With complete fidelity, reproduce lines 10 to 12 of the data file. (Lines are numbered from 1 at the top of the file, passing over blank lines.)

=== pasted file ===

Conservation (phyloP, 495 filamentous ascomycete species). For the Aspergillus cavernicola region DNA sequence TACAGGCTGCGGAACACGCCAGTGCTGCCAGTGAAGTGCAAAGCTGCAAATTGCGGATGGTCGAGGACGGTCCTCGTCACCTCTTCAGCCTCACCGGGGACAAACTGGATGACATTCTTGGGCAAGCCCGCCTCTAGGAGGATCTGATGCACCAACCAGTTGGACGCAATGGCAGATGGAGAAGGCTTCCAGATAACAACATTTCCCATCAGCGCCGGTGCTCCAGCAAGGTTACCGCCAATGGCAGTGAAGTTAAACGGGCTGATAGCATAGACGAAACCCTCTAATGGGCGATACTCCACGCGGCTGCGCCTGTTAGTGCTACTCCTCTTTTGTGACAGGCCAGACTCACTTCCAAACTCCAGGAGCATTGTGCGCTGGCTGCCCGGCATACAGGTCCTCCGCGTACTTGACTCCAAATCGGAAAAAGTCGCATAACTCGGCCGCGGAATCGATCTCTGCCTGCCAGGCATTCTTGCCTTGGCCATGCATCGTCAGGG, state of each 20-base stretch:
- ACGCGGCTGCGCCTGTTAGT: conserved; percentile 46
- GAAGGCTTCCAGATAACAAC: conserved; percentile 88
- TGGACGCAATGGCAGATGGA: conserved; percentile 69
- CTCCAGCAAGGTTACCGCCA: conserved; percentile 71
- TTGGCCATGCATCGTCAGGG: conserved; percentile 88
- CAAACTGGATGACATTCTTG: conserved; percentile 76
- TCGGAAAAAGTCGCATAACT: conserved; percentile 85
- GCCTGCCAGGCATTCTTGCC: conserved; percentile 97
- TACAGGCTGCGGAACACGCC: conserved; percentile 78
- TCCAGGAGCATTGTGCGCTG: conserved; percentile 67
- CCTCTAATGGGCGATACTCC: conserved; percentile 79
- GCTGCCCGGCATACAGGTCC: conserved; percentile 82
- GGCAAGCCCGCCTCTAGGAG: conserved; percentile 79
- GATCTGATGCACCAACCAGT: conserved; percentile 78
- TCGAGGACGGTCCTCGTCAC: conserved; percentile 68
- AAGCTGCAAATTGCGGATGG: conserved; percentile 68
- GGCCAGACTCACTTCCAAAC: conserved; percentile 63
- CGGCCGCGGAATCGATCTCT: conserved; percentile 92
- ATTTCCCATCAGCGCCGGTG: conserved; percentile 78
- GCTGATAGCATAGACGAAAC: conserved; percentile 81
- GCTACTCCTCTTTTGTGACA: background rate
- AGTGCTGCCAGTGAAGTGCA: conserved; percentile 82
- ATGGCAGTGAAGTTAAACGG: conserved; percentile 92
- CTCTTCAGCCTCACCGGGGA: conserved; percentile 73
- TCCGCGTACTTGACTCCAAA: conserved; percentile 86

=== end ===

- TACAGGCTGCGGAACACGCC: conserved; percentile 78
- TCCAGGAGCATTGTGCGCTG: conserved; percentile 67
- CCTCTAATGGGCGATACTCC: conserved; percentile 79